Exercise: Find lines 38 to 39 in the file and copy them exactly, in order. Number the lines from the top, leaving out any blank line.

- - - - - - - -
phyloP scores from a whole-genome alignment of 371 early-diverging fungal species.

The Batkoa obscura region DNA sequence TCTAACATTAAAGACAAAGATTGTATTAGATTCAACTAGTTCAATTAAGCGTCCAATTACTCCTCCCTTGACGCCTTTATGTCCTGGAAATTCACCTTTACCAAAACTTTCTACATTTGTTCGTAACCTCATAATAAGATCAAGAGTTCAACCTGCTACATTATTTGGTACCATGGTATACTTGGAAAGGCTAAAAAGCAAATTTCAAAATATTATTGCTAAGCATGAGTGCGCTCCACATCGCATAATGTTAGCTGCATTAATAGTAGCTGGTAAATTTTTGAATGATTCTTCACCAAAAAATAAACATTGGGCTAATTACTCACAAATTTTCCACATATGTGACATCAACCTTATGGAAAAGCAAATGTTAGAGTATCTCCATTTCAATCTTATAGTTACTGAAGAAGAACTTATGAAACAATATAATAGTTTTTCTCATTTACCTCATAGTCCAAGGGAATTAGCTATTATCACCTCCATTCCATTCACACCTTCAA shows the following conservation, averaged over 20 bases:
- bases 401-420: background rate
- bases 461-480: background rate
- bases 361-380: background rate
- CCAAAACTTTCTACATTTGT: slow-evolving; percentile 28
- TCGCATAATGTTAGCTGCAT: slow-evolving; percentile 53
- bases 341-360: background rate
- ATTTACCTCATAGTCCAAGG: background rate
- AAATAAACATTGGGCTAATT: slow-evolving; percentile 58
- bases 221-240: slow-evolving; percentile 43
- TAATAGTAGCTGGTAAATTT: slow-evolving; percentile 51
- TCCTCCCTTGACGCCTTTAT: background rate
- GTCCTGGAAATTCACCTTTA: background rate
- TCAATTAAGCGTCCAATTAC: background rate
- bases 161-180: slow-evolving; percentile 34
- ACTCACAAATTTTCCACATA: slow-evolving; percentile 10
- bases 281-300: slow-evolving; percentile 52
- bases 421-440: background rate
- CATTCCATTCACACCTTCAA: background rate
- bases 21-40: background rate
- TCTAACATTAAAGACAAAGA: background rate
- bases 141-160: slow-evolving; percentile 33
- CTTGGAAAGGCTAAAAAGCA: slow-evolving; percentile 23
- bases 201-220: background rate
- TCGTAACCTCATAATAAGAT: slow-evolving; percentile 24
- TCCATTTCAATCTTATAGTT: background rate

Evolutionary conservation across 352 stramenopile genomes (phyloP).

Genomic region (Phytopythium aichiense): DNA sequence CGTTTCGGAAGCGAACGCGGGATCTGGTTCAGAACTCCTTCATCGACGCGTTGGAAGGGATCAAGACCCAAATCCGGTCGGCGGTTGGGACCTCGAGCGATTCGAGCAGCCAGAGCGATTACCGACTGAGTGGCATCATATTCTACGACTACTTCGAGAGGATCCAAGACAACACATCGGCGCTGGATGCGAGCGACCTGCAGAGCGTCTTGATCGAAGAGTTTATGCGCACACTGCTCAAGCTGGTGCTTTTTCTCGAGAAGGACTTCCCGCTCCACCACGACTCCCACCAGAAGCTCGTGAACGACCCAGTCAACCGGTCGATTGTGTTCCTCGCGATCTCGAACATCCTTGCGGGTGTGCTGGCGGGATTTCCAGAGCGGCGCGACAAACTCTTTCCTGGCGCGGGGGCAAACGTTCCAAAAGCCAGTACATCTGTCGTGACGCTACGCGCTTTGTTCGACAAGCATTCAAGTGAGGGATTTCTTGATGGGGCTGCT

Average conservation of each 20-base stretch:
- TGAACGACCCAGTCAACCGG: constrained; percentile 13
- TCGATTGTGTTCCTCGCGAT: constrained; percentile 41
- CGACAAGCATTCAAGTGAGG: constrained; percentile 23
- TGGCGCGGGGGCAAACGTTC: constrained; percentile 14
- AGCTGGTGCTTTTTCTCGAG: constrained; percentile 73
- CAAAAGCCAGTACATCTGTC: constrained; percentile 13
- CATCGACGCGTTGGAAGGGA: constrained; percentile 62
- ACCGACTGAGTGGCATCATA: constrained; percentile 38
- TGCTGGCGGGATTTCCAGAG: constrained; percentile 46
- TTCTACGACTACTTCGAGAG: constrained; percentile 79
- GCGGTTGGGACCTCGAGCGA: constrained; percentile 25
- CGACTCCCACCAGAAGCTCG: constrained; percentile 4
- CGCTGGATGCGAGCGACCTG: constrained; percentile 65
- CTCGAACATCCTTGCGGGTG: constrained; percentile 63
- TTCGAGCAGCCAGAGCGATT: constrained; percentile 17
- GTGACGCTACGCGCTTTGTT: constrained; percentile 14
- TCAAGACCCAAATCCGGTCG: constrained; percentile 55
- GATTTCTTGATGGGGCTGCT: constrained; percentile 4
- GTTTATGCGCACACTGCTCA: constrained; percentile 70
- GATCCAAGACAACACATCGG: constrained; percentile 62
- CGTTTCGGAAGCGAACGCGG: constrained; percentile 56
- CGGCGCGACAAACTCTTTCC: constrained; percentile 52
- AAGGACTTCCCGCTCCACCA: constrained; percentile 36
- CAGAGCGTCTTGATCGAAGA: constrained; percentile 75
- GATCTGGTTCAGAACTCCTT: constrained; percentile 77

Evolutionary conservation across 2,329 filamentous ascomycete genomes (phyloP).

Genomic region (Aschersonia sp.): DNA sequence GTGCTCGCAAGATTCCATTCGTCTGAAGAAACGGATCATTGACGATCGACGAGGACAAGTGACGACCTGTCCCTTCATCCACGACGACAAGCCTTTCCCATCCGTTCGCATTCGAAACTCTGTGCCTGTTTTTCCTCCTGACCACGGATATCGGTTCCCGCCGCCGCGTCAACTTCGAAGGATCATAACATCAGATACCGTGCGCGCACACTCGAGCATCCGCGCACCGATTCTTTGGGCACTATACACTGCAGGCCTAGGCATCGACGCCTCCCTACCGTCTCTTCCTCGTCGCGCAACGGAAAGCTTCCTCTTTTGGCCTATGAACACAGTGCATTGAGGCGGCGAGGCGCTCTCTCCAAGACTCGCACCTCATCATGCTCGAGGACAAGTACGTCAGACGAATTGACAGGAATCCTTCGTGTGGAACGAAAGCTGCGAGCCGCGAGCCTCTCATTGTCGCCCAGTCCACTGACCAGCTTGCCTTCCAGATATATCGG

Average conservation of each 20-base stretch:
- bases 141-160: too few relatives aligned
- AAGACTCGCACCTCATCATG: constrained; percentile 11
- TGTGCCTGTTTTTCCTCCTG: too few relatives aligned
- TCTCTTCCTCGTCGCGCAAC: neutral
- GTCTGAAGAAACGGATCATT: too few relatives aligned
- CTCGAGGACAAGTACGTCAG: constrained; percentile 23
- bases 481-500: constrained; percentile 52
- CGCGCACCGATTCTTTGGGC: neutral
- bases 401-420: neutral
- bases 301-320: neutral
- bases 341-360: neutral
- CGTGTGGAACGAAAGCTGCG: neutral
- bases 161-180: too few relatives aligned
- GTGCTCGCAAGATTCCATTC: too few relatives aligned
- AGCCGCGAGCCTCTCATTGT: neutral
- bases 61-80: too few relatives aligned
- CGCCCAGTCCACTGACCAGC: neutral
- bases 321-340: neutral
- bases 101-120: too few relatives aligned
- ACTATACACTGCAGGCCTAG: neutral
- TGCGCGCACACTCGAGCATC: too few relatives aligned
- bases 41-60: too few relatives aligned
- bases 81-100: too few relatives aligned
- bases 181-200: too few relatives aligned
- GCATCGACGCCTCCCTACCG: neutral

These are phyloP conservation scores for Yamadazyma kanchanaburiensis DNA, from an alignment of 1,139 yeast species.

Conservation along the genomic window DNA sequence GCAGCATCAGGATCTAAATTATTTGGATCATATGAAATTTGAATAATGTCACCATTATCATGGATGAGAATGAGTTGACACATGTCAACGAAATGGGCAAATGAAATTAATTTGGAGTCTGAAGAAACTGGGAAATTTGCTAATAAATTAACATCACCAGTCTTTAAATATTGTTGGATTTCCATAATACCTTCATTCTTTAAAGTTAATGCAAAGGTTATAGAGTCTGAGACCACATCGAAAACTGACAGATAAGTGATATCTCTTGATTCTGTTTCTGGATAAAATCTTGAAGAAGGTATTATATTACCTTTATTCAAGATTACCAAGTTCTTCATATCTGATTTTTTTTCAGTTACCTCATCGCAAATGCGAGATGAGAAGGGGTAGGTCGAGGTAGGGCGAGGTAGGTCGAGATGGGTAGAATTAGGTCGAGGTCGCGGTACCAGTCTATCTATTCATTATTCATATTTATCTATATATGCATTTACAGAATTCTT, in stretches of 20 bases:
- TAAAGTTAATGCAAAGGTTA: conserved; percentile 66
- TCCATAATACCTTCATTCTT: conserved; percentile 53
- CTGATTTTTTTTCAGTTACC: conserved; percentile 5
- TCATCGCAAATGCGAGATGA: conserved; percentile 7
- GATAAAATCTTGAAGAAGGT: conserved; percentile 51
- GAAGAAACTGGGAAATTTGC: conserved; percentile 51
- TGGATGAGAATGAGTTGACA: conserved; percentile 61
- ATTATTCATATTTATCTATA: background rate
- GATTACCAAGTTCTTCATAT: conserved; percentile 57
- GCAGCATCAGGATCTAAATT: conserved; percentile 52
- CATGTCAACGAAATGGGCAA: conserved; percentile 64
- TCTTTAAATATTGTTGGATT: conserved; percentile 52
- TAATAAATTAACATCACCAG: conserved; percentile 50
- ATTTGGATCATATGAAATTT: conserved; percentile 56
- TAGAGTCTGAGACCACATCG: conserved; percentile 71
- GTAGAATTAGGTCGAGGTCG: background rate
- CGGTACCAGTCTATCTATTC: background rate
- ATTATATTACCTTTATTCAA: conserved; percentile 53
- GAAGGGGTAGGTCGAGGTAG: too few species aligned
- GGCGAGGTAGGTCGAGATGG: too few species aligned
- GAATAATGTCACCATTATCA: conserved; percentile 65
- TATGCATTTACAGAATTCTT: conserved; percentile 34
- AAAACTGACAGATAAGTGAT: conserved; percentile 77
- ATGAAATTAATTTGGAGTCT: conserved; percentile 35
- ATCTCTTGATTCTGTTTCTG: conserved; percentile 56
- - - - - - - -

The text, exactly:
- ACCGACTGAGTGGCATCATA: constrained; percentile 38
- TGCTGGCGGGATTTCCAGAG: constrained; percentile 46